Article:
Communication with Elderly Parents is Vital to Caregiving
It's not easy to communicate with your parents about what's going to happen as they age. Who's going to take care of them? Where can they go? What should they do? These questions and more plague both parents and adult children faced with such issues.
Housing, senior home care, residential care homes, space considerations and finances need to be addressed. Can you afford to take care of your parents? Would they be better off in a senior care facility? Can he or she afford such care?
Communicating with elderly parents about these issues and many more is only a part of the care giving process. Adult children must overcome obvious reluctance to discuss such issues and find the words that convey concern without making a parent feel like a burden, or worse – unwanted.
Broaching the Subject of Care
It may be difficult to mention your concerns to your parent. However, remember that open and honest communication is vital. What you say and how you say it will depend on various factors, such as:
• Your mother or father's current medical health
• Where he or she lives nearby, in another state, or even in your home
• Current support and help factors
• Medical prognosis of certain conditions such as Alzheimer's, frailty or convalescence from surgery, illness or injury
Remember that, depending on age, health and awareness, reactions may range from:
• Relief to openly discuss issues
• Denial that such issues are relevant
Some parents are more than willing to discuss options. Others may crumble into tears, perhaps fearing that you don't want the burden of caring for them.
Others may find it hard to accept that he or she needs help with daily living activities, medications or medical care. Be prepared for anything.
Above all, be patient. Don't bring up every issue or concern you have all at once. In some cases, the parent may bring up issues and at others, it will be like pulling teeth to get him or her to discuss anything.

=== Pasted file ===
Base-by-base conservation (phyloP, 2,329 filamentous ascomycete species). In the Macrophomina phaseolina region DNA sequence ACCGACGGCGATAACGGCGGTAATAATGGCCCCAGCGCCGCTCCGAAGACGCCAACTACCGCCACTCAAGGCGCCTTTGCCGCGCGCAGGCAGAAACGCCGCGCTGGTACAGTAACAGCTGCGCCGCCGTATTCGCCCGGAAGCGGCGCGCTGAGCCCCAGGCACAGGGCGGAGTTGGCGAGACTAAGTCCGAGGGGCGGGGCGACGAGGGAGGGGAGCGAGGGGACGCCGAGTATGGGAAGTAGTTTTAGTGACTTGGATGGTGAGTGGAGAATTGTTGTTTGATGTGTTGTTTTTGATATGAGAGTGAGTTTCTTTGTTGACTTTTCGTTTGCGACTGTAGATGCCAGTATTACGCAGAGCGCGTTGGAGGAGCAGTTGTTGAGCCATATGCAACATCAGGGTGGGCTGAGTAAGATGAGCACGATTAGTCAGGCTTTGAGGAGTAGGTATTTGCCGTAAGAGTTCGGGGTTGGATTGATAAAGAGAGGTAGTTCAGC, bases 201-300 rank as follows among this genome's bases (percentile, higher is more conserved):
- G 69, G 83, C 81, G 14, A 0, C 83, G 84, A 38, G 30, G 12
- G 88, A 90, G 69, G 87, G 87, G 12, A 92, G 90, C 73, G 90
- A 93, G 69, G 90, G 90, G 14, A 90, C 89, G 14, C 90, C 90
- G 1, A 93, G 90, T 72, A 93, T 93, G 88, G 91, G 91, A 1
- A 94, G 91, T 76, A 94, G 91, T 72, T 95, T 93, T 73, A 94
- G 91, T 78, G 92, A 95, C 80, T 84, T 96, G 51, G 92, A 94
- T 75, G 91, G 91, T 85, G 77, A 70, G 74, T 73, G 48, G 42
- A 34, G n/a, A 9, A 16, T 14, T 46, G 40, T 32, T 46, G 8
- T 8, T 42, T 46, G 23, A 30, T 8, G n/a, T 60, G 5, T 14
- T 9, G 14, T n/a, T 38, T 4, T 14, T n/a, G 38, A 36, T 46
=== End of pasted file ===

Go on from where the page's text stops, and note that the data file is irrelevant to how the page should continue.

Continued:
The Right Place, the Right Time
When addressing such issues, do remember to:
• Choose a time to broach certain topics when you won't be interrupted
• Maintain focus on your elderly parent's concerns and fears. Let your parent voice or express fears, worries and anxieties
• Listen to what your parent says. Don't just hear the words. Really listen to what he or she is saying, even if your mind is made up already
• Word your concerns or issues as questions and make your parent feel part of the problem solving process
• Be honest about your own concerns, fears and limitations
• Avoid pushing your elderly parent to tackle too many issues at once. Such discussions take time.
What issues are difficult to talk about with Mom or Dad? How have you broached the subject? Click here to see what others are saying.
Dealing with Resentful Siblings
Family relationships often suffer when one sibling takes control of or cares for an aging parent. In many families, elder care is relegated to the oldest sibling, while in others the youngest often finds him or herself as primary caregiver. Sometimes, care giving is directly related to who lives closest to Mom or Dad.
Regardless, family disagreements about care, decisions and finances often drive a wedge between siblings and other family members.
Regardless of the fact that you are an adult now and may have children of your own, the decisions and issues involved in providing care for an elderly and sometimes ailing parent places stress on everyone concerned.
The rest of the family may be uncomfortable with the sibling offering (or relegated to providing) care. On the other end of the spectrum, the care giving sibling may feel a certain amount of resentment for having to deal with the burden of making sure Mom or Dad is okay at home, with residential care homes or placed in a senior home care facility while other siblings enjoy their freedom.
Resolving Conflicts with Siblings
One of the best ways to resolve conflicts, disagreements and discussions regarding care is to be involved. Even if you live out of state from your elderly parent and a sibling offering care, make it a point to be involved in issues.
Many siblings who are not caregivers often feel annoyed if he or she is not offered input regarding care, but if you don't make it a point to be part of the overall care process, you really have lost the right to complain.
Make it a point to:
• Call the care giving sibling often
• Offer to help in any way you can
• Acknowledge your appreciation of the sacrifices and care that your sibling has offered your elderly parent
Speaking with Professional Caregivers
A care giving sibling must often enlist the help or advice of professional caregivers when it comes to dealing with Mom's behavior issues, Dad's outright refusal to bathe or a sibling's hesitance to help.